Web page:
What is this magic?

It’s called the “Flipped Classroom”. Read my last post. I’m dying to try it.

Monday, 5 December 2011

To Flip or Not to Flip

I have been reading a lot about flipping high school classes. I have read that it is the next "thing" in educational technology: papyrus to flipped classroom

I would love to see this in action so I invite you to use my assignment on the light reaction of photosynthesis as a means for students to demonstrate their understanding. Here are the steps:

1. Create a webcast that teaches the light reaction. Use Screenr (http://www.screenr.com/) to make your webcast. Create a free account, buy a microphone and then use whatever website or presentation you need - where you can start and stop - to effectively teach that one topic. Must be 5 minutes or less.

2. Assign the webcast for homework along with about two reflective questions and a diagram. I think that the whole "homework" experience will be less than 10 minutes (unless the student chooses to rewind).

3. As students walk into class they will find table groupings and will sit in groups of 4-5. On each table will be the following handout. As a group they will choose which assignment they want to complete or they can move to other tables and sit with like minded individuals. You decide.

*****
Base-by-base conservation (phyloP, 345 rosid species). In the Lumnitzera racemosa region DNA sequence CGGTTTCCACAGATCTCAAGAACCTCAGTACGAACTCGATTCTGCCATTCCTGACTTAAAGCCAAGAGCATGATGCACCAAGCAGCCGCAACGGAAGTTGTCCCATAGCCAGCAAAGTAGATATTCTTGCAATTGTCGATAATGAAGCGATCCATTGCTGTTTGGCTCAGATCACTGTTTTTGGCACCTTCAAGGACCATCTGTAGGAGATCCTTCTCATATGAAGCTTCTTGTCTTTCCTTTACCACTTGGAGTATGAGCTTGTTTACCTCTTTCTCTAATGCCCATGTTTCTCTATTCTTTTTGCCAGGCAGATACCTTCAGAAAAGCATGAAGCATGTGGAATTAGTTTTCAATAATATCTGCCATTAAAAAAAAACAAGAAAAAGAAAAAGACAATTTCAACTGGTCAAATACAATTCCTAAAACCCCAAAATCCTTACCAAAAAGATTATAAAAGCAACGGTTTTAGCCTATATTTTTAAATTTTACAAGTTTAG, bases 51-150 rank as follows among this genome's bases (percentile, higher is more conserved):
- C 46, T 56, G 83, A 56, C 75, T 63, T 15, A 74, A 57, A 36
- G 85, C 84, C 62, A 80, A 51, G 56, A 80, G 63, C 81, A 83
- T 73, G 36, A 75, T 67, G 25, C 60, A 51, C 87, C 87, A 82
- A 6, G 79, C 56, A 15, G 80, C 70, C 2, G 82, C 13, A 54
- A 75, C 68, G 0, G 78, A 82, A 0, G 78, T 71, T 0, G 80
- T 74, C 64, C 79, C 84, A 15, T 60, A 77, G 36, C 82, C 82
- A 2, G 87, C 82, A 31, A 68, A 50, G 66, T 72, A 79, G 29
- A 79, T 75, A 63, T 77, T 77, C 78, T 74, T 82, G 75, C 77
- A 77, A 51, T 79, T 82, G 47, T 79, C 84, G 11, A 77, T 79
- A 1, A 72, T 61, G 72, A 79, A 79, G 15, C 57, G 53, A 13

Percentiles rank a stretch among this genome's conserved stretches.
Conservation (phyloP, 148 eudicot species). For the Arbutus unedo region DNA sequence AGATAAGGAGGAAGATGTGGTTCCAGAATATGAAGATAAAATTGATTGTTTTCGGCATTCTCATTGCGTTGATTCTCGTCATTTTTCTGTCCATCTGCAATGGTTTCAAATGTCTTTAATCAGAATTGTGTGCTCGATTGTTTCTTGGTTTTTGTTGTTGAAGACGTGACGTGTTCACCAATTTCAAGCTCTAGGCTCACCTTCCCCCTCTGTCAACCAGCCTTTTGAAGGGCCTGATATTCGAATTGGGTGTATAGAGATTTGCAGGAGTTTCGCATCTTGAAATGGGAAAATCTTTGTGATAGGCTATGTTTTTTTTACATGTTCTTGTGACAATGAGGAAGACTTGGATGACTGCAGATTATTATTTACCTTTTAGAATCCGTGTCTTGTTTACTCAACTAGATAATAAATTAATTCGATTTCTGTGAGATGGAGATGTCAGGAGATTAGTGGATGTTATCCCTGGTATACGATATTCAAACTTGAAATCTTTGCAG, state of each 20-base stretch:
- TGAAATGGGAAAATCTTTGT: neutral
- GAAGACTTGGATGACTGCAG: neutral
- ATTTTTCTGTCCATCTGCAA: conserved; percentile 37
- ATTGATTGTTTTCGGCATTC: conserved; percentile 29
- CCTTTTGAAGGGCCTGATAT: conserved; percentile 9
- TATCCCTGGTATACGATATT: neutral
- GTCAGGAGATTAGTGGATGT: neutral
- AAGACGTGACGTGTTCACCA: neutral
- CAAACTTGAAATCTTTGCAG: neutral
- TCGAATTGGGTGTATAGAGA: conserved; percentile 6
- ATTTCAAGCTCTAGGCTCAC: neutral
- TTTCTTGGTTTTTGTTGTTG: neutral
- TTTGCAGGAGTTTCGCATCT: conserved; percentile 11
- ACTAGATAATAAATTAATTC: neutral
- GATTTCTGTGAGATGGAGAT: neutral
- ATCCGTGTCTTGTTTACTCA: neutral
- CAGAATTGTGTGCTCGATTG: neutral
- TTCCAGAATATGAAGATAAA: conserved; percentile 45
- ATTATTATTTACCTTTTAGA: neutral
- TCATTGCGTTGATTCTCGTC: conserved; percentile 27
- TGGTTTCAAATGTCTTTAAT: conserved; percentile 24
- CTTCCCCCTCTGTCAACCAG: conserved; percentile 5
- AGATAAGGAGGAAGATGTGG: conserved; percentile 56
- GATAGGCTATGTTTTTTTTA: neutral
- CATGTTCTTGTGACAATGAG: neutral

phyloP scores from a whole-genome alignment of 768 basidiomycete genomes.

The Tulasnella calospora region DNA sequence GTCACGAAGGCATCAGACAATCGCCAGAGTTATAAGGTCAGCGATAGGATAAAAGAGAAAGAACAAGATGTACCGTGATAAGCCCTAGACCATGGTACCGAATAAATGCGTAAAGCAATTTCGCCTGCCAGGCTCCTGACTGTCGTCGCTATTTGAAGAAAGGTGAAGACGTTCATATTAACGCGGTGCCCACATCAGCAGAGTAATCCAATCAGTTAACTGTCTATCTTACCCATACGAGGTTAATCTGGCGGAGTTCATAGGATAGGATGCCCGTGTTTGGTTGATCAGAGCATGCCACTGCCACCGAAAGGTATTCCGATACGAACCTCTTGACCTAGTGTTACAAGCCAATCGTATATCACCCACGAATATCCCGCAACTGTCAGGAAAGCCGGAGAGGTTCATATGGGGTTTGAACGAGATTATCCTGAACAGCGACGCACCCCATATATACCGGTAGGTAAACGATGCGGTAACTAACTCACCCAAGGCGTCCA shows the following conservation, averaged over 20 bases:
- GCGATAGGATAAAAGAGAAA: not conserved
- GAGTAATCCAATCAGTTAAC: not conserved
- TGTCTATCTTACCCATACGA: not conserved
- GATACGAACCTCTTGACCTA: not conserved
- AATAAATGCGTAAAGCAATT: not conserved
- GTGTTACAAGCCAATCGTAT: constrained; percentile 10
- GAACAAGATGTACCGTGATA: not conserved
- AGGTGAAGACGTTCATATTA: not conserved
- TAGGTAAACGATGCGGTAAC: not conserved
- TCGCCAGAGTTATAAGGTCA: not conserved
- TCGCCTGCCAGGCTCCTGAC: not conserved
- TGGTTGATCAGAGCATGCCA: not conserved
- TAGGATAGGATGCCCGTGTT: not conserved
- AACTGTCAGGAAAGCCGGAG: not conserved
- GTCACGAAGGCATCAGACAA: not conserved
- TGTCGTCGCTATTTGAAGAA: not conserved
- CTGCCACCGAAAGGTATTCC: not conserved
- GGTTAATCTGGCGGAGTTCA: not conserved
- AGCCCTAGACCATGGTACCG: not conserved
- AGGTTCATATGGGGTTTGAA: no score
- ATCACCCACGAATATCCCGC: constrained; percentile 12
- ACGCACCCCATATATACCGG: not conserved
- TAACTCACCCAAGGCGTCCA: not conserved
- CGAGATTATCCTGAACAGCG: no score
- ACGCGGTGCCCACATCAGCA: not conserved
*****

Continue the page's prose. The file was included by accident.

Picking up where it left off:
4. If students missed the homework, before they sit down they will pick up the homework assignment and watch the 5 minute lesson either on a screen, SMART board, or personal device.

5. Students begin the work.

6. You, the teacher, will facilitate the work. You will get to every group and have conversations with every student in an effort to uncover misunderstandings.

7. Depending on the time you have in your class, students will demonstrate their understanding to their classmates.

8. You will then come back to this post and comment on your successes or failures with the intent of determining whether we should flip or not.

Thanks for trying!!

Photosynthesis flip assign1

Wednesday, 30 November 2011

Notes Notes Notes: The Sound of My Heart Breaking

I asked my niece in high school, "What did you do in Science Class today"? She said, "I took notes, then answered some questions from a booklet, and then recorded some data from an experiment my teacher was doing for us".

My heart is breaking.